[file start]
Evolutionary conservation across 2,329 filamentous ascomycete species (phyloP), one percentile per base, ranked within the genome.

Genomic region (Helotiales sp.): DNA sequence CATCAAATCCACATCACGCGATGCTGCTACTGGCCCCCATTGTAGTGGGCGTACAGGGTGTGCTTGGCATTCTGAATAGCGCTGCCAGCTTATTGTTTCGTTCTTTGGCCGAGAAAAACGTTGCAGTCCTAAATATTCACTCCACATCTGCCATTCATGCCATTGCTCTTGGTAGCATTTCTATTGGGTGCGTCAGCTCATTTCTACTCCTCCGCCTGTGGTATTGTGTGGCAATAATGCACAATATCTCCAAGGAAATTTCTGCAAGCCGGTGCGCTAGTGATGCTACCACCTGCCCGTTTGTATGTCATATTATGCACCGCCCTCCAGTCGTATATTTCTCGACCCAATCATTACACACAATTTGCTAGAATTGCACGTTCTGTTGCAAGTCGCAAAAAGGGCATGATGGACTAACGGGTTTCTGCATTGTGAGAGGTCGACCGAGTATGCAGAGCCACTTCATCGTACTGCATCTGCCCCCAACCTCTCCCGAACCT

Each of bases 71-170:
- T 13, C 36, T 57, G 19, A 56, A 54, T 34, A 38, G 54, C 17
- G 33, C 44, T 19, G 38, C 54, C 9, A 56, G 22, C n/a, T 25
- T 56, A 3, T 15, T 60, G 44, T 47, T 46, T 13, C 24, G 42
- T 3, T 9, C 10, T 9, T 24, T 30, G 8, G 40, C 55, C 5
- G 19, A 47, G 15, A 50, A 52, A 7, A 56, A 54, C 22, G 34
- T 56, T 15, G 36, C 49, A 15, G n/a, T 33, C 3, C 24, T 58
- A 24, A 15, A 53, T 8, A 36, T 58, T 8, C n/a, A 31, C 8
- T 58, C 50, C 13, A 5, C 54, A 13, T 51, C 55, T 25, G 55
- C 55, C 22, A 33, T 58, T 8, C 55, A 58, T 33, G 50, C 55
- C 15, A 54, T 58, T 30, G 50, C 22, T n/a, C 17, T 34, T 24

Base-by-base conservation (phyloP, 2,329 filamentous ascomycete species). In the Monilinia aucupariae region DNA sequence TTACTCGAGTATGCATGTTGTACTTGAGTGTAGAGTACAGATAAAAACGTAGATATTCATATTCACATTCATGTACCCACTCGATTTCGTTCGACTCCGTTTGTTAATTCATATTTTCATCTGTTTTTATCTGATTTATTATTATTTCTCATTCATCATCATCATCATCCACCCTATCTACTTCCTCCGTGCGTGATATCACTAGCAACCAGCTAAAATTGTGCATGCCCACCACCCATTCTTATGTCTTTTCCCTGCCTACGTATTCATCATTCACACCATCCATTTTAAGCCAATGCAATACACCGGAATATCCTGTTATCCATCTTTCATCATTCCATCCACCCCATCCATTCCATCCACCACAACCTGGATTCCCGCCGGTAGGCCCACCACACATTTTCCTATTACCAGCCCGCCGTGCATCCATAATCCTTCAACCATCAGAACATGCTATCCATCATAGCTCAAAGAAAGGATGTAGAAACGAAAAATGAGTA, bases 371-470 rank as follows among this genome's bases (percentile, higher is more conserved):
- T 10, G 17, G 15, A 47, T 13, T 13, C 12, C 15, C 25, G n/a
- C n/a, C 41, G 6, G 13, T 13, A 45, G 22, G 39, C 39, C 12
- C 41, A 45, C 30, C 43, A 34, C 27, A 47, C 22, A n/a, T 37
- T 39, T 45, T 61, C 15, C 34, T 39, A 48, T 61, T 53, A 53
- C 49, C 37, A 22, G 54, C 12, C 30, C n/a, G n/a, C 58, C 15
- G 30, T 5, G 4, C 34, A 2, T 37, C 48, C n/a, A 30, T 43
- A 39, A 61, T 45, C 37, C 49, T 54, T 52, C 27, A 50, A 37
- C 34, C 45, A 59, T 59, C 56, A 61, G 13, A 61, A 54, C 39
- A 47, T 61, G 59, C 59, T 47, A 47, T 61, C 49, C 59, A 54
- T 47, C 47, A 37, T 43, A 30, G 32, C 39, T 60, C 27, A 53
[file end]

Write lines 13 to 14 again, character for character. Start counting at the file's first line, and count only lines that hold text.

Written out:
- C 15, A 54, T 58, T 30, G 50, C 22, T n/a, C 17, T 34, T 24

Base-by-base conservation (phyloP, 2,329 filamentous ascomycete species). In the Monilinia aucupariae region DNA sequence TTACTCGAGTATGCATGTTGTACTTGAGTGTAGAGTACAGATAAAAACGTAGATATTCATATTCACATTCATGTACCCACTCGATTTCGTTCGACTCCGTTTGTTAATTCATATTTTCATCTGTTTTTATCTGATTTATTATTATTTCTCATTCATCATCATCATCATCCACCCTATCTACTTCCTCCGTGCGTGATATCACTAGCAACCAGCTAAAATTGTGCATGCCCACCACCCATTCTTATGTCTTTTCCCTGCCTACGTATTCATCATTCACACCATCCATTTTAAGCCAATGCAATACACCGGAATATCCTGTTATCCATCTTTCATCATTCCATCCACCCCATCCATTCCATCCACCACAACCTGGATTCCCGCCGGTAGGCCCACCACACATTTTCCTATTACCAGCCCGCCGTGCATCCATAATCCTTCAACCATCAGAACATGCTATCCATCATAGCTCAAAGAAAGGATGTAGAAACGAAAAATGAGTA, bases 371-470 rank as follows among this genome's bases (percentile, higher is more conserved):